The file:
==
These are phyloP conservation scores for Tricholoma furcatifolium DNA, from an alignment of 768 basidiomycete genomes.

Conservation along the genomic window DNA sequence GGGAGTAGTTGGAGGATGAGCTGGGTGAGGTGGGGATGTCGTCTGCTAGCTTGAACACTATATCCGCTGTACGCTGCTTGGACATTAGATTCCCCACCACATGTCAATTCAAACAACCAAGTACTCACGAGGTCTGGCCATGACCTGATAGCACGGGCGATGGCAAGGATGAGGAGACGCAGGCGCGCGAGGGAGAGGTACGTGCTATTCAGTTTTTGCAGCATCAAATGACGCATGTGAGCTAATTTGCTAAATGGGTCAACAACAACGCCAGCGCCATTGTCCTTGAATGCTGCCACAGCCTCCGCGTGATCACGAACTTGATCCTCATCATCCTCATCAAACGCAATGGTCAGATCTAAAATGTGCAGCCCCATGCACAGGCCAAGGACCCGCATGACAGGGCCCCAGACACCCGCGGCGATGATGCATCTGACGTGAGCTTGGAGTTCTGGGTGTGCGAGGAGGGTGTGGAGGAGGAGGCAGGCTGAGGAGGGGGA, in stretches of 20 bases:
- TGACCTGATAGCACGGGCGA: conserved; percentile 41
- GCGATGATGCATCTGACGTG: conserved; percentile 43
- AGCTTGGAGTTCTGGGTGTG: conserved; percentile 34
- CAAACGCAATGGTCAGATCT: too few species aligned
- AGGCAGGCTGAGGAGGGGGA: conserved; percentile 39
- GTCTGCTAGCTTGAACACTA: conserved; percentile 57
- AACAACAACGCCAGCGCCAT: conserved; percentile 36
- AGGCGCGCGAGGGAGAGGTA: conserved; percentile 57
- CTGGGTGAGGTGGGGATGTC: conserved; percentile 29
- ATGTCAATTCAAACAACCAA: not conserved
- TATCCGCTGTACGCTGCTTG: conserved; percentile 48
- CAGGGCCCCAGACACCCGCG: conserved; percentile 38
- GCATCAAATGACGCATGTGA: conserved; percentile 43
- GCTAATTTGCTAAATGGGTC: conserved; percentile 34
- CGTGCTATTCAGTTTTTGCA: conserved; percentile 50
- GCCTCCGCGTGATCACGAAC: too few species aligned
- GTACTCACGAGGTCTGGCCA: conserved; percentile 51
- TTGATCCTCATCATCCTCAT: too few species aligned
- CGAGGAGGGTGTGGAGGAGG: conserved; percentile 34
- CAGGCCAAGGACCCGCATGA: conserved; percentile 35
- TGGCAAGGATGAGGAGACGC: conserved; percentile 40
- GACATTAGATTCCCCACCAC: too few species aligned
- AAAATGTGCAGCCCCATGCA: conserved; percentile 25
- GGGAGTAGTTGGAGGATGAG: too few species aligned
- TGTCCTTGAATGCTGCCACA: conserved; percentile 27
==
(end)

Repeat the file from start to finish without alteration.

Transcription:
These are phyloP conservation scores for Tricholoma furcatifolium DNA, from an alignment of 768 basidiomycete genomes.

Conservation along the genomic window DNA sequence GGGAGTAGTTGGAGGATGAGCTGGGTGAGGTGGGGATGTCGTCTGCTAGCTTGAACACTATATCCGCTGTACGCTGCTTGGACATTAGATTCCCCACCACATGTCAATTCAAACAACCAAGTACTCACGAGGTCTGGCCATGACCTGATAGCACGGGCGATGGCAAGGATGAGGAGACGCAGGCGCGCGAGGGAGAGGTACGTGCTATTCAGTTTTTGCAGCATCAAATGACGCATGTGAGCTAATTTGCTAAATGGGTCAACAACAACGCCAGCGCCATTGTCCTTGAATGCTGCCACAGCCTCCGCGTGATCACGAACTTGATCCTCATCATCCTCATCAAACGCAATGGTCAGATCTAAAATGTGCAGCCCCATGCACAGGCCAAGGACCCGCATGACAGGGCCCCAGACACCCGCGGCGATGATGCATCTGACGTGAGCTTGGAGTTCTGGGTGTGCGAGGAGGGTGTGGAGGAGGAGGCAGGCTGAGGAGGGGGA, in stretches of 20 bases:
- TGACCTGATAGCACGGGCGA: conserved; percentile 41
- GCGATGATGCATCTGACGTG: conserved; percentile 43
- AGCTTGGAGTTCTGGGTGTG: conserved; percentile 34
- CAAACGCAATGGTCAGATCT: too few species aligned
- AGGCAGGCTGAGGAGGGGGA: conserved; percentile 39
- GTCTGCTAGCTTGAACACTA: conserved; percentile 57
- AACAACAACGCCAGCGCCAT: conserved; percentile 36
- AGGCGCGCGAGGGAGAGGTA: conserved; percentile 57
- CTGGGTGAGGTGGGGATGTC: conserved; percentile 29
- ATGTCAATTCAAACAACCAA: not conserved
- TATCCGCTGTACGCTGCTTG: conserved; percentile 48
- CAGGGCCCCAGACACCCGCG: conserved; percentile 38
- GCATCAAATGACGCATGTGA: conserved; percentile 43
- GCTAATTTGCTAAATGGGTC: conserved; percentile 34
- CGTGCTATTCAGTTTTTGCA: conserved; percentile 50
- GCCTCCGCGTGATCACGAAC: too few species aligned
- GTACTCACGAGGTCTGGCCA: conserved; percentile 51
- TTGATCCTCATCATCCTCAT: too few species aligned
- CGAGGAGGGTGTGGAGGAGG: conserved; percentile 34
- CAGGCCAAGGACCCGCATGA: conserved; percentile 35
- TGGCAAGGATGAGGAGACGC: conserved; percentile 40
- GACATTAGATTCCCCACCAC: too few species aligned
- AAAATGTGCAGCCCCATGCA: conserved; percentile 25
- GGGAGTAGTTGGAGGATGAG: too few species aligned
- TGTCCTTGAATGCTGCCACA: conserved; percentile 27